Difference between a boarder, lodger and tenant

How do I know if I am a boarder or lodger and not a tenant?

Establishing whether you are a tenant or a boarder or a lodger can sometimes be difficult, but the distinction is very important as tenants have far greater legal rights than boarders or lodgers.

You may be a Tenant if:

  • You have keys to all external doors and have exclusive possession of the property
  • The landlord (home owner) does not live on the premises, nor is there an "in-house" agent to represent the interests of the landlord (a live-in manager or caretaker)
  • You provide all your own domestic services (e.g. laundry, cleaning, cooking, shopping etc.)
  • There are no "in-house" rules regulating the way you act in the property (e.g. a curfew, restrictions on visitors, no alcohol etc.) or the house rules are not enforceable or displayed in any conspicuous part of the premises

You may be a Boarder if:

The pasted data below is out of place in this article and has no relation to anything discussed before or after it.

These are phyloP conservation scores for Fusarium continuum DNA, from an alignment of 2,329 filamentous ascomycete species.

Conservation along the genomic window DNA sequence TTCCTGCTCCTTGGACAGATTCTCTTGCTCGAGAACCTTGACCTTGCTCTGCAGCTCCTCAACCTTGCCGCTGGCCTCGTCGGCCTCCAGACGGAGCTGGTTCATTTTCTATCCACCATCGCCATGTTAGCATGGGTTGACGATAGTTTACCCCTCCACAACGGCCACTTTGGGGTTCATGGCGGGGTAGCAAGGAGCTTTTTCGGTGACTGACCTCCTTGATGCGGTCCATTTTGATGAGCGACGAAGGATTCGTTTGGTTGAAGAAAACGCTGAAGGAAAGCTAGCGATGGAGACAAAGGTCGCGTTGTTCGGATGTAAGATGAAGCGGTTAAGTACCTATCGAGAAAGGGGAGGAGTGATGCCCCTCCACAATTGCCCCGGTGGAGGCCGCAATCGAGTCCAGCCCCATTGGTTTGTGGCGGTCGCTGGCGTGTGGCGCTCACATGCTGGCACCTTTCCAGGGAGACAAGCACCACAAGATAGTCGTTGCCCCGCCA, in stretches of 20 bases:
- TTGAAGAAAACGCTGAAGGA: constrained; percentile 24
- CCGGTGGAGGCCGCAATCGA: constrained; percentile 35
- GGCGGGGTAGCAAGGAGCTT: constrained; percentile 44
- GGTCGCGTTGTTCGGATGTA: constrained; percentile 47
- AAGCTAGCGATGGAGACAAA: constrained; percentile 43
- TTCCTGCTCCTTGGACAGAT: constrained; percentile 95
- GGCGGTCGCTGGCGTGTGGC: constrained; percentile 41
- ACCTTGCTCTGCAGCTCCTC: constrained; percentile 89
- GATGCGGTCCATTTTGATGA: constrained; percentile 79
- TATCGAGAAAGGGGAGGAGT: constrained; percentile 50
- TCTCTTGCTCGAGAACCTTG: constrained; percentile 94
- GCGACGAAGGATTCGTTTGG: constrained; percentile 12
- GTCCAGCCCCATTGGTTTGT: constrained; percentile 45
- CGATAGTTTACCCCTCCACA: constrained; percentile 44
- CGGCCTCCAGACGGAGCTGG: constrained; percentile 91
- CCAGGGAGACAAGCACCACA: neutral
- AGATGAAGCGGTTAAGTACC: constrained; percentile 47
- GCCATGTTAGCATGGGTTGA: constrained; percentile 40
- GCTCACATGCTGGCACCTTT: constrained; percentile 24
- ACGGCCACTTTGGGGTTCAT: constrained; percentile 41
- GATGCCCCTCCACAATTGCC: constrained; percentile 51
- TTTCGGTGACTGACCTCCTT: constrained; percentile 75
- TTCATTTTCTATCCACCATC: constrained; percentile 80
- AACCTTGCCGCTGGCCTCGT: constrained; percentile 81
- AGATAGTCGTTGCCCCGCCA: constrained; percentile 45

• You have keys to all doors including your bedroom and have full use of all the common areas but do not have control over them
  • All or some of your domestic services are provided (i.e. laundry, cleaning, cooking etc.)
  • The landlord (home owner) lives on the premises or there is an "in-house" agent to represent the interests of the landlord (a live-in manager or caretaker)
  • There are "house rules" regulating the way you act in the property (e.g. a curfew, restrictions on visitors, no alcohol etc.)

You may be a Lodger if:

  • You have keys to all doors, including your bedroom, and have full use of all common areas but do not have control over them
  • You provided all your own domestic services (e.g. laundry, cleaning, cooking, shopping etc.)
  • The landlord or home owner lives on the premises
  • There are "house rules" regulating the way you act in the property (e.g. a curfew, restrictions on visitors, no alcohol etc.)

For more information relating to Tenancies or Boarders and Lodgers visit the Department of Commerce.

The Northern Suburbs Community Legal Centre information sheets provide useful information as does the Department of Commerce publication 'Boarders and Lodgers, a guide to your rights and responsibilities'.

 

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